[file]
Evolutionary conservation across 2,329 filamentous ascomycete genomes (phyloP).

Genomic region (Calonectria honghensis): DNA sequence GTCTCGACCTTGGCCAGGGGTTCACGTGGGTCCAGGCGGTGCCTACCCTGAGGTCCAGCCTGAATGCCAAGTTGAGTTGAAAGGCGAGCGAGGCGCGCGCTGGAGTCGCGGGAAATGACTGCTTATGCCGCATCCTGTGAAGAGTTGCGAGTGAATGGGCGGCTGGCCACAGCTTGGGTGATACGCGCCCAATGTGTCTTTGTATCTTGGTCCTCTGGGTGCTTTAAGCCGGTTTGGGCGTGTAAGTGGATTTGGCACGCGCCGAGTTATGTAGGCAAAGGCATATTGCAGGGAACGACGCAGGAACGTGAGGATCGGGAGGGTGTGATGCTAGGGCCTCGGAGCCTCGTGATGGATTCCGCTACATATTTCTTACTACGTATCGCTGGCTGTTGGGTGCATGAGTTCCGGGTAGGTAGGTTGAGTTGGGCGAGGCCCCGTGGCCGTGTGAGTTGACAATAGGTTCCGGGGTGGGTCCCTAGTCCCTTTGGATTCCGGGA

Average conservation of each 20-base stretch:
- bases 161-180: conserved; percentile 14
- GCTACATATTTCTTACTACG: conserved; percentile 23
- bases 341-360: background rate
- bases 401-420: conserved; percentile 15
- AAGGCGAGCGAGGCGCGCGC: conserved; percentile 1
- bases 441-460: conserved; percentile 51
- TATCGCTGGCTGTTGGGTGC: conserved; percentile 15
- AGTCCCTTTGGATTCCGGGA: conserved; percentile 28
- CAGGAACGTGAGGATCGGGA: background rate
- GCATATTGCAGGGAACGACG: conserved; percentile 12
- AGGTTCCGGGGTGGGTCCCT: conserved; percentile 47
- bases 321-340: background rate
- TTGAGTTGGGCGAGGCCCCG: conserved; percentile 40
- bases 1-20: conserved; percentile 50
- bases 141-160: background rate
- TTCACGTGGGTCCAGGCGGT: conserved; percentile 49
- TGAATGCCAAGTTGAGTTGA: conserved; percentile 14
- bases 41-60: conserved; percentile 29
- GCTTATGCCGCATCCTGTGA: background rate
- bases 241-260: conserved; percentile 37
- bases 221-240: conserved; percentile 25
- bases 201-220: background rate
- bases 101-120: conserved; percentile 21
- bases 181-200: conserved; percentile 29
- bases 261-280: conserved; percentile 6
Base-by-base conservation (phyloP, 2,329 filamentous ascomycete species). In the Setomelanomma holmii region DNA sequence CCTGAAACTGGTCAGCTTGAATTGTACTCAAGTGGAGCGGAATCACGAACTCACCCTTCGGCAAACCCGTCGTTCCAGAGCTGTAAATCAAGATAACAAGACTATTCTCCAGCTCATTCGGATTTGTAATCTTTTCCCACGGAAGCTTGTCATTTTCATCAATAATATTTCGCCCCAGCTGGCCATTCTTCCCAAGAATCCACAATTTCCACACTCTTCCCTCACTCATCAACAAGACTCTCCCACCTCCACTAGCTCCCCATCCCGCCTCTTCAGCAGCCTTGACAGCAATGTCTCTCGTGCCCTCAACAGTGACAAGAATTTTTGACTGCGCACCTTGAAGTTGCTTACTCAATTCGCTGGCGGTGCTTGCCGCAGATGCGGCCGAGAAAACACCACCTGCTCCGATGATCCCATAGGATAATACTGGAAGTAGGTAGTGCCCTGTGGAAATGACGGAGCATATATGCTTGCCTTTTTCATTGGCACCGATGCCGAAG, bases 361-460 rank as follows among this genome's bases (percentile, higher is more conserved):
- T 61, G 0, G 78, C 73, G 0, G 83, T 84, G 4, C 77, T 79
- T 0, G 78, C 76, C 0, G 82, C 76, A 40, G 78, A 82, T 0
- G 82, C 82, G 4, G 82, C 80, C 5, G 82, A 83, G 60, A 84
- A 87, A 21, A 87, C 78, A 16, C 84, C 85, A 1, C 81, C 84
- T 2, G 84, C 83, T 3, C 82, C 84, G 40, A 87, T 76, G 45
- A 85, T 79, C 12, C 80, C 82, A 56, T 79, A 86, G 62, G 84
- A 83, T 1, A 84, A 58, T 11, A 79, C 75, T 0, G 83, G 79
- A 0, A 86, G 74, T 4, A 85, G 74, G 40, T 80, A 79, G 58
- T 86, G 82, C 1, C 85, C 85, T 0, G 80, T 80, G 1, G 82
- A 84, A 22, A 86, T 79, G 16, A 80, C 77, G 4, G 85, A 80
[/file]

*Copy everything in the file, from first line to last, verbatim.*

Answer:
Evolutionary conservation across 2,329 filamentous ascomycete genomes (phyloP).

Genomic region (Calonectria honghensis): DNA sequence GTCTCGACCTTGGCCAGGGGTTCACGTGGGTCCAGGCGGTGCCTACCCTGAGGTCCAGCCTGAATGCCAAGTTGAGTTGAAAGGCGAGCGAGGCGCGCGCTGGAGTCGCGGGAAATGACTGCTTATGCCGCATCCTGTGAAGAGTTGCGAGTGAATGGGCGGCTGGCCACAGCTTGGGTGATACGCGCCCAATGTGTCTTTGTATCTTGGTCCTCTGGGTGCTTTAAGCCGGTTTGGGCGTGTAAGTGGATTTGGCACGCGCCGAGTTATGTAGGCAAAGGCATATTGCAGGGAACGACGCAGGAACGTGAGGATCGGGAGGGTGTGATGCTAGGGCCTCGGAGCCTCGTGATGGATTCCGCTACATATTTCTTACTACGTATCGCTGGCTGTTGGGTGCATGAGTTCCGGGTAGGTAGGTTGAGTTGGGCGAGGCCCCGTGGCCGTGTGAGTTGACAATAGGTTCCGGGGTGGGTCCCTAGTCCCTTTGGATTCCGGGA

Average conservation of each 20-base stretch:
- bases 161-180: conserved; percentile 14
- GCTACATATTTCTTACTACG: conserved; percentile 23
- bases 341-360: background rate
- bases 401-420: conserved; percentile 15
- AAGGCGAGCGAGGCGCGCGC: conserved; percentile 1
- bases 441-460: conserved; percentile 51
- TATCGCTGGCTGTTGGGTGC: conserved; percentile 15
- AGTCCCTTTGGATTCCGGGA: conserved; percentile 28
- CAGGAACGTGAGGATCGGGA: background rate
- GCATATTGCAGGGAACGACG: conserved; percentile 12
- AGGTTCCGGGGTGGGTCCCT: conserved; percentile 47
- bases 321-340: background rate
- TTGAGTTGGGCGAGGCCCCG: conserved; percentile 40
- bases 1-20: conserved; percentile 50
- bases 141-160: background rate
- TTCACGTGGGTCCAGGCGGT: conserved; percentile 49
- TGAATGCCAAGTTGAGTTGA: conserved; percentile 14
- bases 41-60: conserved; percentile 29
- GCTTATGCCGCATCCTGTGA: background rate
- bases 241-260: conserved; percentile 37
- bases 221-240: conserved; percentile 25
- bases 201-220: background rate
- bases 101-120: conserved; percentile 21
- bases 181-200: conserved; percentile 29
- bases 261-280: conserved; percentile 6
Base-by-base conservation (phyloP, 2,329 filamentous ascomycete species). In the Setomelanomma holmii region DNA sequence CCTGAAACTGGTCAGCTTGAATTGTACTCAAGTGGAGCGGAATCACGAACTCACCCTTCGGCAAACCCGTCGTTCCAGAGCTGTAAATCAAGATAACAAGACTATTCTCCAGCTCATTCGGATTTGTAATCTTTTCCCACGGAAGCTTGTCATTTTCATCAATAATATTTCGCCCCAGCTGGCCATTCTTCCCAAGAATCCACAATTTCCACACTCTTCCCTCACTCATCAACAAGACTCTCCCACCTCCACTAGCTCCCCATCCCGCCTCTTCAGCAGCCTTGACAGCAATGTCTCTCGTGCCCTCAACAGTGACAAGAATTTTTGACTGCGCACCTTGAAGTTGCTTACTCAATTCGCTGGCGGTGCTTGCCGCAGATGCGGCCGAGAAAACACCACCTGCTCCGATGATCCCATAGGATAATACTGGAAGTAGGTAGTGCCCTGTGGAAATGACGGAGCATATATGCTTGCCTTTTTCATTGGCACCGATGCCGAAG, bases 361-460 rank as follows among this genome's bases (percentile, higher is more conserved):
- T 61, G 0, G 78, C 73, G 0, G 83, T 84, G 4, C 77, T 79
- T 0, G 78, C 76, C 0, G 82, C 76, A 40, G 78, A 82, T 0
- G 82, C 82, G 4, G 82, C 80, C 5, G 82, A 83, G 60, A 84
- A 87, A 21, A 87, C 78, A 16, C 84, C 85, A 1, C 81, C 84
- T 2, G 84, C 83, T 3, C 82, C 84, G 40, A 87, T 76, G 45
- A 85, T 79, C 12, C 80, C 82, A 56, T 79, A 86, G 62, G 84
- A 83, T 1, A 84, A 58, T 11, A 79, C 75, T 0, G 83, G 79
- A 0, A 86, G 74, T 4, A 85, G 74, G 40, T 80, A 79, G 58
- T 86, G 82, C 1, C 85, C 85, T 0, G 80, T 80, G 1, G 82
- A 84, A 22, A 86, T 79, G 16, A 80, C 77, G 4, G 85, A 80